Finding the right mil thickness of plastic sheeting for your project can be overwhelming if you aren’t familiar with all the options available. The mil thickness of a plastic sheeting product can affect the durability of how it performs, as well as the weight of the product. So, let’s dive into what a mil thickness is.
What is a Mil?
When it comes to plastic sheeting, “mil” is not a millimeter, but a unit of measurement equivalent to one one-thousandth of an inch. A grocery store plastic bag for example is about .5 mils thick or .005. 6 mil or .006 is a common mil thickness for construction grade plastic sheeting. A thickness gauge or micrometer can help you determine the mil thickness of your plastic sheeting.
How to Measure Plastic Sheeting Mil Thickness
Measure plastic sheeting at its thickest point. If you are measuring the thickness of a string reinforced plastic sheeting product, take measurement from the cross-section of the string lacing.
Why are there so many different Plastic Sheeting Mil Thicknesses?
Plastic sheeting can be as thin as a 1 mil or as thick as 120 mils. Hundreds of applications use plastic sheeting, but each one has a different requirement. In some cases, you need a highly durable liner designed to last a lifetime. In scenarios where you only need a temporary cover something thinner can suffice.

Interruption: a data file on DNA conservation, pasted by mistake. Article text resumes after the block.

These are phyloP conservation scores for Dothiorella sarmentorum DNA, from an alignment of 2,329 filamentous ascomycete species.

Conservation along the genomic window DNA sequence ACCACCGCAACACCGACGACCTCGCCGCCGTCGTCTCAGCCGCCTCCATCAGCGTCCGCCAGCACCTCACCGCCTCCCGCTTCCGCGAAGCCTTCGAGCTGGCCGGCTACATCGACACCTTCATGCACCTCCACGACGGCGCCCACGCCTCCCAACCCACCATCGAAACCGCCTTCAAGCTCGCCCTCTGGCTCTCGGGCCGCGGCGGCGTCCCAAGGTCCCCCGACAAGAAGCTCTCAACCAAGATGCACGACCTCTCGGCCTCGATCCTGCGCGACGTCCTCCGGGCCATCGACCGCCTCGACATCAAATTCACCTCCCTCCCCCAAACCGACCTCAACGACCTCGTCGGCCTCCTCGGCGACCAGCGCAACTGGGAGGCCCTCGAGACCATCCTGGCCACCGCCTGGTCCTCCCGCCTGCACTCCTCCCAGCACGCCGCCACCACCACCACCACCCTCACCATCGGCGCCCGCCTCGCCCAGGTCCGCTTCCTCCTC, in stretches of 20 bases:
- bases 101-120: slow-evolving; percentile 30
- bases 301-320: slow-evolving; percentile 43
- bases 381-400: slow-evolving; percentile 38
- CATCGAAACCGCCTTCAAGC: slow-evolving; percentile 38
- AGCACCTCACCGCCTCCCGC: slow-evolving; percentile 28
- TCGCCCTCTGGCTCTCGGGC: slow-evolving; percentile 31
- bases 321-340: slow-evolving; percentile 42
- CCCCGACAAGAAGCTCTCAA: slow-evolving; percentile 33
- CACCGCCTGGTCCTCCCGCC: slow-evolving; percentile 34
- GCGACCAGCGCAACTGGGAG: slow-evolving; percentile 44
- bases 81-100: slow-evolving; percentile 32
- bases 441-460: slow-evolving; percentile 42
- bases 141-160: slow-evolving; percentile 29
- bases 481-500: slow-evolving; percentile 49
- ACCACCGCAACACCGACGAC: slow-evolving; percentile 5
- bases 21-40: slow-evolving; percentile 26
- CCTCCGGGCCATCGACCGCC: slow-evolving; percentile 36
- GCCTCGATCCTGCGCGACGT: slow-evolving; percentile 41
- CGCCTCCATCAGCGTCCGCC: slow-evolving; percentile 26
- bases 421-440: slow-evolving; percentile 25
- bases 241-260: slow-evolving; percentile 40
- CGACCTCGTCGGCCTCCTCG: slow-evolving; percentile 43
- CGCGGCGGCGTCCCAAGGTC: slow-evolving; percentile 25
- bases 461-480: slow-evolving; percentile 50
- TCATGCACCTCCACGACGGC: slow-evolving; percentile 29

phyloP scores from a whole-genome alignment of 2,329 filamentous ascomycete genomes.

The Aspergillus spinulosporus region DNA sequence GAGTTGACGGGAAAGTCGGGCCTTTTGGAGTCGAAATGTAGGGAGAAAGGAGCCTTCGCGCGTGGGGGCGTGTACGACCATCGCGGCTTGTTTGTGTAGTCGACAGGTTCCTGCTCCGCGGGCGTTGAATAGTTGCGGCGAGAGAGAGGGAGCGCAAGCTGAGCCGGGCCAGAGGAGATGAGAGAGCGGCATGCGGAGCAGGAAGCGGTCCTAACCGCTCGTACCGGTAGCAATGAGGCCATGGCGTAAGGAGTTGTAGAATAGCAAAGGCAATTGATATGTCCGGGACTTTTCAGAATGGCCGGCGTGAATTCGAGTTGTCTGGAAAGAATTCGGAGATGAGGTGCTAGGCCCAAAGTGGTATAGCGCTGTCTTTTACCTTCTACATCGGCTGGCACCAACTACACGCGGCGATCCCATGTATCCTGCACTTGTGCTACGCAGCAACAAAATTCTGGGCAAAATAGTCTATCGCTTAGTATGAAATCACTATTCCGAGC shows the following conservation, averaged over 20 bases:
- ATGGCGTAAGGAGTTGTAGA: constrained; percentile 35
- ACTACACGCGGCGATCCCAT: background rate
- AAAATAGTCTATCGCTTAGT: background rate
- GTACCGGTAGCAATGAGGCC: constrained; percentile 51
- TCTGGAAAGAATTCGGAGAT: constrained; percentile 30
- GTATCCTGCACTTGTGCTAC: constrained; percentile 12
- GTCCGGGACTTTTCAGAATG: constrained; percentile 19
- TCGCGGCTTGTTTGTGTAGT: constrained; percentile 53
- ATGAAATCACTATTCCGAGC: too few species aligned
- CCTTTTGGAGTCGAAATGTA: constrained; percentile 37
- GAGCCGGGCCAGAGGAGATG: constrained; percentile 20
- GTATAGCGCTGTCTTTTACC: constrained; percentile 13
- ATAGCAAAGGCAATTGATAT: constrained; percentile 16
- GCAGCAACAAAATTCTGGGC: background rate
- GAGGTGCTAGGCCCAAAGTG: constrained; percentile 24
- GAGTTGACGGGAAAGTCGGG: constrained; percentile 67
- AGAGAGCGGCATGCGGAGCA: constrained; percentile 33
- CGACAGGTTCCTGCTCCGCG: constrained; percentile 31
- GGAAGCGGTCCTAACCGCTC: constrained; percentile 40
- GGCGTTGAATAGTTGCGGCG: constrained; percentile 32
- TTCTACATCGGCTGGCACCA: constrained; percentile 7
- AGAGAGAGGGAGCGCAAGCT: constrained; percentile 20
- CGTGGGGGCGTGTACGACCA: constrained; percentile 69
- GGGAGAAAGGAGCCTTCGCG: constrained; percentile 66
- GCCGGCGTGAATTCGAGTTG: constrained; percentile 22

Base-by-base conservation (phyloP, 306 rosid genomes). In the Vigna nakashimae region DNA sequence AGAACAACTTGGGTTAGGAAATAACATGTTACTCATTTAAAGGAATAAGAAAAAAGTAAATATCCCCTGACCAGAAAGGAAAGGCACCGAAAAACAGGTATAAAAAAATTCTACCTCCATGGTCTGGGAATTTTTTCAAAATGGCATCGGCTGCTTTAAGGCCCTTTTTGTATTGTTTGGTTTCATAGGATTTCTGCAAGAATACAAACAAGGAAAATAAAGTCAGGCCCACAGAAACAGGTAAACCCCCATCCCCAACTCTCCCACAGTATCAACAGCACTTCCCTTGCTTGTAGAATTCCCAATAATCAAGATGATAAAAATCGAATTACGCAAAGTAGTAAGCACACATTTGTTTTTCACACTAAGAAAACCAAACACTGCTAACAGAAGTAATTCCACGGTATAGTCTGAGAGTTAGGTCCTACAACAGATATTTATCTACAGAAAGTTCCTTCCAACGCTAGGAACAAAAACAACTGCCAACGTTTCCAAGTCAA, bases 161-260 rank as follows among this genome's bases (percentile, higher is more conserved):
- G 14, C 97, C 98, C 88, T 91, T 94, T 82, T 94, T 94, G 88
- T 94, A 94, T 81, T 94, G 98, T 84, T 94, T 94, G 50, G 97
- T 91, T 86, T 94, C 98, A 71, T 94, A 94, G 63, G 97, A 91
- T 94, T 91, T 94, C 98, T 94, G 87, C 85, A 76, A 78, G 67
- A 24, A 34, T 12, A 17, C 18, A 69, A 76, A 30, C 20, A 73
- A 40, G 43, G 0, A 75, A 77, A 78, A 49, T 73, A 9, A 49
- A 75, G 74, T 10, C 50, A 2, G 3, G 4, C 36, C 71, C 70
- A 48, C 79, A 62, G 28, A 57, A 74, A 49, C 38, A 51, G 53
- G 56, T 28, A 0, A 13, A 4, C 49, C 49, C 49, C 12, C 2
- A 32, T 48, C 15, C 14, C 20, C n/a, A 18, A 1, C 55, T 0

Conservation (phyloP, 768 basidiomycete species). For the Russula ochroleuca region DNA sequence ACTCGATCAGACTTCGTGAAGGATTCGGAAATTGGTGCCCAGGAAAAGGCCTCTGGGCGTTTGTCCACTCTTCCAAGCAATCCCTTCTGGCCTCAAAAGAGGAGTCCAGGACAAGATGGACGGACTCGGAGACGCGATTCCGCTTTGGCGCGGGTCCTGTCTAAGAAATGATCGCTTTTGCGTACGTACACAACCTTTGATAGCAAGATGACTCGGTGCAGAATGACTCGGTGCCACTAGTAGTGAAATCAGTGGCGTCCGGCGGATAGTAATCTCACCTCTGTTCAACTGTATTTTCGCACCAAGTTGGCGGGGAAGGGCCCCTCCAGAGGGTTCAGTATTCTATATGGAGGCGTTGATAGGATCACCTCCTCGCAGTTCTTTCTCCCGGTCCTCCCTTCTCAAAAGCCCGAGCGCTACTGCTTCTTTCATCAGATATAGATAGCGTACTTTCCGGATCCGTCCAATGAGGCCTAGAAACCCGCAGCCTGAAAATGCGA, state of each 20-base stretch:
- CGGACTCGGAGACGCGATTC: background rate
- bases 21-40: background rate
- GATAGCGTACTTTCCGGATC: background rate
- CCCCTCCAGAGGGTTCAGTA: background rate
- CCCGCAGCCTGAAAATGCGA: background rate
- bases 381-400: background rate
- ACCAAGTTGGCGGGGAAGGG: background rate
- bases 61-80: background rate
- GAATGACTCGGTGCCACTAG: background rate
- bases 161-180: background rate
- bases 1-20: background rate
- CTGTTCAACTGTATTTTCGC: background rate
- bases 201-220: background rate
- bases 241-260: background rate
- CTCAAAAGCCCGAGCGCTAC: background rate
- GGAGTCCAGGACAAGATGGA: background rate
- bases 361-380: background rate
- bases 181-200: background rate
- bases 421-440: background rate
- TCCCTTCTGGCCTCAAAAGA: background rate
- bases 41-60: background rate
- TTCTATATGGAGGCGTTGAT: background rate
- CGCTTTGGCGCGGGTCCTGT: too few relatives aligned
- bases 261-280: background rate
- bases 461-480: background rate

In construction, there are various standards for how thick certain plastic sheeting materials are required to be. For instance, a vapor barrier has to be a minimum of 6 mil, while the EPA requires hazardous waste HDPE liners to be a minimum of 60 mils.
Does Mil Thickness Always Determine Durability?
It’s common to think that the thicker the plastic sheeting is, the more durable it is, but other factors can contribute to the durability of a plastic sheeting material. Consider reinforced plastic sheeting. The scrim adds resistance against punctures and rips.
Plastic sheeting density is another factor to consider. Polyethylene can range from high to low density. High-density polyethylene sheeting (HDPE) is more heat resistive than Low-density polyethylene (LDPE) so it performs well in applications under direct UV exposure. However, HDPE is rigid and less flexible than medium or low-density polyethylene which makes it more susceptible to cracking during installation.
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